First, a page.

5 Things to Know About How NIH’s SEED Can Help Life Science Startups Grow

The NIH’s SEED office formed to help startups leverage government’s funding programs. Chris Sasiela, director of the SEED office, discussed these programs during the MedCity News INVEST Conference in Chicago.

Venture capital firms continue to unveil new nine-figure funds ready to invest across the spectrum of technologies bringing innovation to healthcare. But venture dollars aren’t the only source of financial support for startups. Emerging companies can also tap into a funding source of $1.3 billion, a pot of cash that’s replenished annually. It’s funding from U.S. government.

The National Institutes of Health’s small business programs are congressionally mandated to spend this money. The funding, awarded through the Small Business Innovation Research (SBIR) and Small Business Technology Transfer (STTR) programs, supports small businesses and R&D efforts that offer the promise of public benefit.

“We parse it out to about 1,400 different companies, and those companies come in and they are addressing health needs across the spectrum, from preconception to death,” said Chris Sasiela, director of innovator support services in the SEED (Small business Education and Entrepreneurial Development) Office at the NIH.

Sasiela spoke Tuesday in a preconference presentatation at the MedCity News INVEST Conference in Chicago in a session that NIH sponsored. She’s an NIH veteran, having spent 12 years with the National Heart, Lung, and Blood Institute. Formed about five years ago, SEED is relatively new. Its mission is to connect startups with the NIH’s non-dilutive programs.

Here are five things Sasiela noted about how startups should approach tapping into NIH funding:

—SBIR and STTR are two different programs, each with different purposes. While SBIR focuses on small, independent businesses, STTR supports alliances between a small business and a research institution, such as a university or the research arm of a hospital, Sasiela explained. Startups should not look at one program being better than the other. Rather, they should choose the one that is most appropriate for them.

—Each application goes through two levels of review. The first is review by scientists and small business owners. In this review, Sasiela points to five key factors that reviewers look for: the company’s research plan, the significance of its idea, the innovation it brings to the healthcare system, the company’s research team, and the research environment. Those five factors are scored by peer reviewers, and startups receive a summary of the discussion and the score. The NIH then gets those numbers and decides which projects it wants to support. Successfully applying for funding requires a company to be able to communicate to the reviewers, Sasiela said. Startups can look at the SEED website for examples of successful applications.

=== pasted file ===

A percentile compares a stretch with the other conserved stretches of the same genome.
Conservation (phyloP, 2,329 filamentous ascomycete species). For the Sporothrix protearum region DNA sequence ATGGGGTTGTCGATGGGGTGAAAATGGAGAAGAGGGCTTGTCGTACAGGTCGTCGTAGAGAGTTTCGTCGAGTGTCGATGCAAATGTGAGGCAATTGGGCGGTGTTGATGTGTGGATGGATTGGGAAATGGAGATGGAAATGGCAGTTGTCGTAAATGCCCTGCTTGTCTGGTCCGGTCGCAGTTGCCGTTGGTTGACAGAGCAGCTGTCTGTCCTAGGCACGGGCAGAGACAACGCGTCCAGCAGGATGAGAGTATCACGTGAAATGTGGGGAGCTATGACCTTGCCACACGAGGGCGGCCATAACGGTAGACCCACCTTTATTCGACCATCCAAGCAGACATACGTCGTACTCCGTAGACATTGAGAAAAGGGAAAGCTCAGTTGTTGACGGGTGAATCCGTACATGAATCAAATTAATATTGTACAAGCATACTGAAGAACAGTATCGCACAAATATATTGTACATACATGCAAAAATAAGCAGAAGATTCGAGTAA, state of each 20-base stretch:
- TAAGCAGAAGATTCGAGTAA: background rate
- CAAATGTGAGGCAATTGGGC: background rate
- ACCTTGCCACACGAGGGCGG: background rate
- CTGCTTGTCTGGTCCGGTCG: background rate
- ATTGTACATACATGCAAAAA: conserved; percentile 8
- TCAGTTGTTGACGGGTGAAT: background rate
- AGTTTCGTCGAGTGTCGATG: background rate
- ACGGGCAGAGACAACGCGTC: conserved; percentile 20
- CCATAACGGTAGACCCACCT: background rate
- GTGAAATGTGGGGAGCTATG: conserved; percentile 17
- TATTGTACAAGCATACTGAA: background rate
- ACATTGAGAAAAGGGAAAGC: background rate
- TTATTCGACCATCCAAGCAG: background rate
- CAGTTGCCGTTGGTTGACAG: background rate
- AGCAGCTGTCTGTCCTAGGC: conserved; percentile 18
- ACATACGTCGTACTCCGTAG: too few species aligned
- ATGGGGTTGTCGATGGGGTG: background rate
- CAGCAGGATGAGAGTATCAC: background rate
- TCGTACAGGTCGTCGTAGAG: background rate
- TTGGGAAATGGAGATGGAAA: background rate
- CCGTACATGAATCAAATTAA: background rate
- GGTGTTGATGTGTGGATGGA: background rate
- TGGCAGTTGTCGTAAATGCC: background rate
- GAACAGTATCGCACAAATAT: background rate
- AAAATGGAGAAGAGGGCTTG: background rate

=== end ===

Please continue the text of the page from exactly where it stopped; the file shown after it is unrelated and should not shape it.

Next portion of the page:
—Know what NIH money can fund and what it can’t. A Phase 1 award is to establish the technical merit and feasibility of an R&D effort. These awards are capped at $350,000. But a company can continue that research with a Phase 2 award of $1 million. And when a company completes the Phase 2, it can apply for a Phase 2b award to continue its work, providing up to $2 million more. This money can be applied to big things, such as investigational new drug application-enabling studies or scaleup to manufacture. There are limitations to NIH awards. For example, they cannot be applied toward filing intellectual property. But Sasiela said her office encourages startups to leverage additional investors who can fund things that NIH money can’t.

—Startups that apply for NIH funding through SEED must be based in the U.S. Furthermore, these companies must be more than 50% owned by U.S. citizens. If a startup has received venture capital funding, those investors must also be based in the U.S. The NIH funding comes from U.S. taxpayer dollars and there’s a strong push to keep these dollars in the U.S., Sasiela explained. But there are exceptions. If a resource or expertise is only available overseas, a request can be made to spend an NIH award outside of the country.

—It’s not just about the money. SEED’s small staff is stacked with entrepreneurial expertise. Sasiela said the members of her team include former executives who have raised money and led companies. They can help startups with their experience and advice about business, regulatory matters, reimbursement, and more.

Photo: MedCity News